Having leveraged his fortune in obtaining elected office, Scott says Florida spends too much on elementary schools.

By the way, after Scott was forced out as CEO of Columbia/HCA, the company admitted to 14 felonies and settled with the federal government for 120 elementary schools ( $600 million).

Let's talk Wall Street. In October, Goldman Sachs reported third-quarter losses of 85.6 elementary schools ($428 million). You see? Everyone suffers in a recession.

Goldman Sachs announced at the same time it had set aside $10 billion for compensation and bonuses.
So, you can see why some people whose needs are met, whose elementary schools have already been built, have taken to deriding Occupy Wall Street protesters. How dare those scruffy squatters bring to public attention how resources, public and private, are so insanely misdirected, not just via payrolls and pink slips, but as pertains to what the public needs, like education.

The next time you see a grade schooler, ask is he or she is saving up to pay for today’s priorities.

Longtime Texas newspaperman John Young lives in Colorado. Email:

Wednesday, December 7, 2011

Moths to Gingrich's flame

   It was an amazing statement from a Republican, and just what Democrats wanted to hear.

   It came from ex-Colorado congressman, hard-right foghorn and recently candidate-for-everything Tom Tancredo:

  "I firmly believe this … The greatest threat to the country that our founding fathers put together is the man that's sitting in the White House today."

   Tancredo was appearing at an event to support Colorado Republican Senate nominee Ken Buck, a tea party darling. His words drew loud applause.

    Democrats would thank them both for this kind of rhetoric when Buck lost to centrist Michael Bennett in the Senate race. Meanwhile, Denver Mayor John Hickenlooper routed Tancredo and another tea party product, Dan Maes, in a three-man race for governor.

     Advantage Dems. Advantage voices of reason. Oh, and thank you, Newt Gingrich.

     Before Tancredo let fly with this bombast, Gingrich coined it. In a Fox News interview, he affirmed writing in his book To Save America that the Obama administration was as "great a threat to America as Nazi Germany and the Soviet Union."  (Maybe so as not to be charged with plagiarism, Tancredo called Obama a greater threat than al Qaida.)

    Suffice it to say, then, that thank-you notes go out this week from Democrats thrilled that Newt the Bomb Thrower is at the head of the Republican pack. Talk about an easy target, and we aren't talking girth.

     How joyous should the Ds be about this development? keeps a running cumulative poll: Obama vs. the Republican front runner. For weeks, the RCP average showed Obama leading Mitt Romney by one to 2 points. When Gingrich started outpolling Romney among Republicans (now by an average of 7.5 points nationwide), Obama suddenly had a six-point advantage.

   What is the reason for Newt's surge? Clearly, it is the same reason why hard-right Ken Buck was the man who Republicans sent up in the Senate race in Colorado, and Sharron Angle in Nevada, and Christine O'Donnell in Delaware. The tea party is the GOP's life force. He or she who enunciates best what it is thinking and saying will be its standard-bearer.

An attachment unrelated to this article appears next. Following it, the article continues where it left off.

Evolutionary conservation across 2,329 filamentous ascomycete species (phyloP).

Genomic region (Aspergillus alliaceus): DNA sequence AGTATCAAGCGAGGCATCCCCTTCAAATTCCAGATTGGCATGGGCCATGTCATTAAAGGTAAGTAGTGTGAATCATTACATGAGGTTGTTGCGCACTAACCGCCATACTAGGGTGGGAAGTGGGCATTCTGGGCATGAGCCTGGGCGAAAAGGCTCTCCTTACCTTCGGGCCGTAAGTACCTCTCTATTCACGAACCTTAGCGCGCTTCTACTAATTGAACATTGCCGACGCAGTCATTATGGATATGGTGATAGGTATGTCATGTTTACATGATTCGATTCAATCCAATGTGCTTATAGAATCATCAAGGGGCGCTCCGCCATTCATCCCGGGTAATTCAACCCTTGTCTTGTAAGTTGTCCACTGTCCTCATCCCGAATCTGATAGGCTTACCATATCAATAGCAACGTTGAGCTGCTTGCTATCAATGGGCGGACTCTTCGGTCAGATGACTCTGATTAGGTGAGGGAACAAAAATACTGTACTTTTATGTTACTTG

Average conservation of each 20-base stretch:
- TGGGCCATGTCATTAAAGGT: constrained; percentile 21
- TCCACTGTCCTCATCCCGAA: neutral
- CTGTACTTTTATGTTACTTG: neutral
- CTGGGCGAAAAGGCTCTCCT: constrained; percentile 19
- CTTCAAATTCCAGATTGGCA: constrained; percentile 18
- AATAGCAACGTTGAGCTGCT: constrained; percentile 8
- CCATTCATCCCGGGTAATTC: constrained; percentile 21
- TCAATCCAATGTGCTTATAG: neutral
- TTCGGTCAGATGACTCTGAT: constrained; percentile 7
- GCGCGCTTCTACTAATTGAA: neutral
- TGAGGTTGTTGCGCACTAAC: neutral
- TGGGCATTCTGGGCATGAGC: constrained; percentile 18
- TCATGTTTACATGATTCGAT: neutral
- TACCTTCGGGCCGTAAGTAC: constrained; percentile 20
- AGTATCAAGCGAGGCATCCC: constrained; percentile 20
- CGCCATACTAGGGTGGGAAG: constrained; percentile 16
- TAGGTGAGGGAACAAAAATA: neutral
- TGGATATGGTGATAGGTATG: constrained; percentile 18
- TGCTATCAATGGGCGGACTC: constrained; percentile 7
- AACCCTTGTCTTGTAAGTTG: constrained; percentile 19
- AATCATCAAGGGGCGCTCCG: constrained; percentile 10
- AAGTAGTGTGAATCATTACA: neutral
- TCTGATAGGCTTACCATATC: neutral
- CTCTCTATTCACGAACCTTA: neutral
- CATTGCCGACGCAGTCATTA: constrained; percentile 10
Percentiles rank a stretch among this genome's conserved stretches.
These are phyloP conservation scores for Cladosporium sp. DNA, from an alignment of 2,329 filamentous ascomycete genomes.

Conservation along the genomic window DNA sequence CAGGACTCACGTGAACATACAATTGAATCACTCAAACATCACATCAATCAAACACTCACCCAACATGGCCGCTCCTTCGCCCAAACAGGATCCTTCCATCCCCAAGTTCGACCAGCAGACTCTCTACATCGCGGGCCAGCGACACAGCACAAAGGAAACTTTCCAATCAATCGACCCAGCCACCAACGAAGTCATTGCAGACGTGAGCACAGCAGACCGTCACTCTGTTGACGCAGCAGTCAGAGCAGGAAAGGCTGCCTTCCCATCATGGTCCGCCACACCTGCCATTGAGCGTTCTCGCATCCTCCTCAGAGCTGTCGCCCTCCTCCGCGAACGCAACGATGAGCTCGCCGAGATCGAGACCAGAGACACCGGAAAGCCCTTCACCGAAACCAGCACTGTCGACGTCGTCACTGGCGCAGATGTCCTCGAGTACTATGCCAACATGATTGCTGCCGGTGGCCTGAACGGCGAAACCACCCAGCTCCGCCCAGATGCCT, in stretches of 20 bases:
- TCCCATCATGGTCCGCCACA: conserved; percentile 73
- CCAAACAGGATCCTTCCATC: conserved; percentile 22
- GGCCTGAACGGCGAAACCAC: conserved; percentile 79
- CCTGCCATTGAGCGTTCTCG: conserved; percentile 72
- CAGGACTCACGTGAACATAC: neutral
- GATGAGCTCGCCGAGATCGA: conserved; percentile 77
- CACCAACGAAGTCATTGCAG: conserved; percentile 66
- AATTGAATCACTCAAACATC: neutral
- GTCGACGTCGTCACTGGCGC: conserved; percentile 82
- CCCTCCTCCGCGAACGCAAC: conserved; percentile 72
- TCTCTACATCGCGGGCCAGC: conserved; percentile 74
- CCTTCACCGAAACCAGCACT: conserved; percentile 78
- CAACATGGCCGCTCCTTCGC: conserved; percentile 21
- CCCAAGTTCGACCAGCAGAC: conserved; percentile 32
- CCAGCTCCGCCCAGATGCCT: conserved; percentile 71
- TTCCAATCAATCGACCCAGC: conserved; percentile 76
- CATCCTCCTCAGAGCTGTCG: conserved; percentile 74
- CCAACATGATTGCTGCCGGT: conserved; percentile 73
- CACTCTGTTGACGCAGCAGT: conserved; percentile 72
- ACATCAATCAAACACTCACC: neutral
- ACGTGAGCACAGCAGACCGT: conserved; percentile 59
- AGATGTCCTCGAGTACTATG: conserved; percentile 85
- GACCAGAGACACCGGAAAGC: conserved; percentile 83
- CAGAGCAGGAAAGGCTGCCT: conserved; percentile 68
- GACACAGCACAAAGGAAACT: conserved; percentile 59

As in Obama depicting "Kenyan, anti colonial behavior." (Gingrich)

   As in Justice Sonia Sotomayor being "racist." (Gingrich)

   As in saying the nation was "in danger of becoming a secular atheist country, potentially one dominated by radical Islamists." (Yes, Gingrich)

   You realize what you are hearing from this man; you are hearing Rush Limbaugh in a better suit. And isn't that the way it's always been?

   If Rush got caught playing fast and loose with OxyContin scrips, Gingrich got caught — reprimanded, the first sitting U.S. House speaker so disgraced — for misusing tax-deductible contributions. He was fined $300,000.

   Rush, while howling about Godless Democrats and out all those Christian family values he upholds, as well as "defending marriage," has been through several marriages. He is on No. 4. Guess who, at wife No. 3, is playing catchup? Gingrich.

   Well, then, Limbaugh never cheated on and dumped his life-mate while she faced grave illness, as Gingrich did wives Nos. 1 and  2. Until death? See you later.

   You understand, it's all about Christian principles, as Gingrich stressed to a campaign gathering the other day in a South Carolina church. The congregants seemed less interested, naturally, in Newt's track record as a moral person than with his fealty to anti-choice politics.

   Wait, you say: The key reason Gingrich has risen in the polls, aside from right-wingers' discomfort with Romney, is that at times he has appeared to be the only adult in the room during the comedy chautauqua advertised as the GOP presidential debates. It's true.

   And the Democrats are sitting in the living-room audience, applauding his every measured word.

   When it comes to a paper trail, a list of damaging quotes as long as Lincoln's arm, and a track record of achievement headed by shutting down the government (helping assure Bill Clinton's re-election), well, what better candidate could the opposition ask for?

   Unless. Rush, will you run?

   Longtime Texas newspaperman John Young lives in Colorado. Email: